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Joe Henderson: Florida algebra II requirement to graduate high school could go away

State Sen. Travis Hutson (a St. Johns Republican) is spot on with his bill to eliminate the requirement that Florida high school students must pass algebra II to graduate. He proposes allowing some students to take industry certification courses instead of high-stakes, high-level math and science courses.

I have not been a fan of the Republicans’ approach to public education in Florida, but they have it right on this one. Now, all they have to do is pass the bill.

I married into a family of high-achievers in advanced math. My wonderful daughter-in-law teaches high-level math in high school. You might think such exposure would make me preach that every living human being must master those equations or the Republic will be doomed.

It did not.

Basic algebra baffled me back in the day, and we won’t even discuss what algebra II would have done to me had I tried to take that course.

My wife doesn’t understand. She points out that I can figure arcane baseball statistics to the ninth decimal point, which is true. She says that’s basically algebra, but she is wrong. Those are fixed numbers.

Take out one of those numbers and put Y2 in its place and my eyes glaze over. And I’m not ashamed of it!

Algebra II can leave a non-math person dazed, confused and ultimately defeated, but the state placed a scarlet X on them anyway. When Florida began requiring a passing grade in algebra II to graduate, my first thought was that the dropout rate was going to spike.

“We have a performance and funding formula that is geared toward high school graduation in Florida,” Hutson told the St. Augustine Record. “We are forcing districts to take children that probably can’t pass some of these classes and just make them try. The children suffer.”

Educators and lawmakers ignored the fact that not everyone is wired to comprehend advanced math. There shouldn’t be a stigma on that.

This dates back to the Jeb Bush era when we faced the end of civilization as we knew it because our students lagged far behind many other countries in math and science. That brought a demand for tougher standards and accountability, but not much has really changed on the world stage.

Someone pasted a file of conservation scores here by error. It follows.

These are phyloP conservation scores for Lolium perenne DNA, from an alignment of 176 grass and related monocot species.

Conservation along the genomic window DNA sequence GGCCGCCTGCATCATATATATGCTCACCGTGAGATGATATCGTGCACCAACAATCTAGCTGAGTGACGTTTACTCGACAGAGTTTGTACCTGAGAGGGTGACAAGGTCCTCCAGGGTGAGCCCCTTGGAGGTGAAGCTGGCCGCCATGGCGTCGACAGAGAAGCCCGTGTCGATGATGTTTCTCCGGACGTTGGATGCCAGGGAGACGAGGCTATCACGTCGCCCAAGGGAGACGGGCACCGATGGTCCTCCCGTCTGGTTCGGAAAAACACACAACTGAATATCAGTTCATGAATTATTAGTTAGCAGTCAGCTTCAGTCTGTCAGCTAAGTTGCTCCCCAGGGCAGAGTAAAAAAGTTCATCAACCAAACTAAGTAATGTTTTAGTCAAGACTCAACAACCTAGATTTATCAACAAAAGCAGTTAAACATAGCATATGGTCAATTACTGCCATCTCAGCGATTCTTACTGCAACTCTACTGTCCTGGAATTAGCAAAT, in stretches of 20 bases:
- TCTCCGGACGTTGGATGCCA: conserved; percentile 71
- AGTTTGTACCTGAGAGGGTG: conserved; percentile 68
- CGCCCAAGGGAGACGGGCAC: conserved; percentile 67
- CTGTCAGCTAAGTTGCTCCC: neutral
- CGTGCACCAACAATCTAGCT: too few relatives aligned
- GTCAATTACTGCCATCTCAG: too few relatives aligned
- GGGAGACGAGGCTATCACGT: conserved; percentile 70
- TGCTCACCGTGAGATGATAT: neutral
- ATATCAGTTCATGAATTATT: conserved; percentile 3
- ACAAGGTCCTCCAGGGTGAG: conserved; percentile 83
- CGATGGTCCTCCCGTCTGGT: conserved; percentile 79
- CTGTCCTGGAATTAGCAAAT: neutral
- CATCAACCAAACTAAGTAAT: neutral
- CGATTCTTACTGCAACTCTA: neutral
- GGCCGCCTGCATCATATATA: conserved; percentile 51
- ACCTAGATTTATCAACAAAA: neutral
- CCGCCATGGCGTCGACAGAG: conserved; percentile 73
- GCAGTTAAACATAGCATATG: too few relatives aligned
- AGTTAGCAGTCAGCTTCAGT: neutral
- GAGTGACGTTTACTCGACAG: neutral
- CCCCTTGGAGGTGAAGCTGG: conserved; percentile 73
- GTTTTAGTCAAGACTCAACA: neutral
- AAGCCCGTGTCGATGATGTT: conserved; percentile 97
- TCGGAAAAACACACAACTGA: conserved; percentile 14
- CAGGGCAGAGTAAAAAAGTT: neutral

In 2016, The Washington Post reported U.S. students ranked 40th in the world for math literacy,

Just spit-balling here, but maybe that’s because some of those countries don’t force students whose advanced math aptitude may be low to take those courses. Test scores in those countries are going to better because the low-achievers are learning different things.

Obviously, students planning to attend college need to take these courses and score well in them. But with college costs escalating beyond imaginable levels, more people are rightly asking if they really need a four-year degree to be successful.

They do not.

Industry certifications can open doors and lead to good careers. Gov. Ron DeSantis has made expanded vocational training opportunities a key plank in his education platform.

That’s an excellent idea.

Employers throughout the state have complained there are more jobs available than there are qualified people to fill them.

Find classes that match their abilities and interests and you’ll have graduates who are better prepared for the real world. And we’ll still have plenty of math wizards and scientists. The Republic will survive.

Written By

I have a 45-year career in newspapers, including nearly 42 years at The Tampa Tribune. Florida is wacky, wonderful, unpredictable and a national force. It's a treat to have a front-row seat for it all.

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Publisher: Peter Schorsch

Contributors & reporters: Phil Ammann, Jim Rosica, A.G. Gancarski, Joe Henderson, Janelle Irwin, Dan McAuliffe, Jacob Ogles, Scott Powers, Bob Sparks, Andrew Wilson.
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St. Petersburg, Florida 33704

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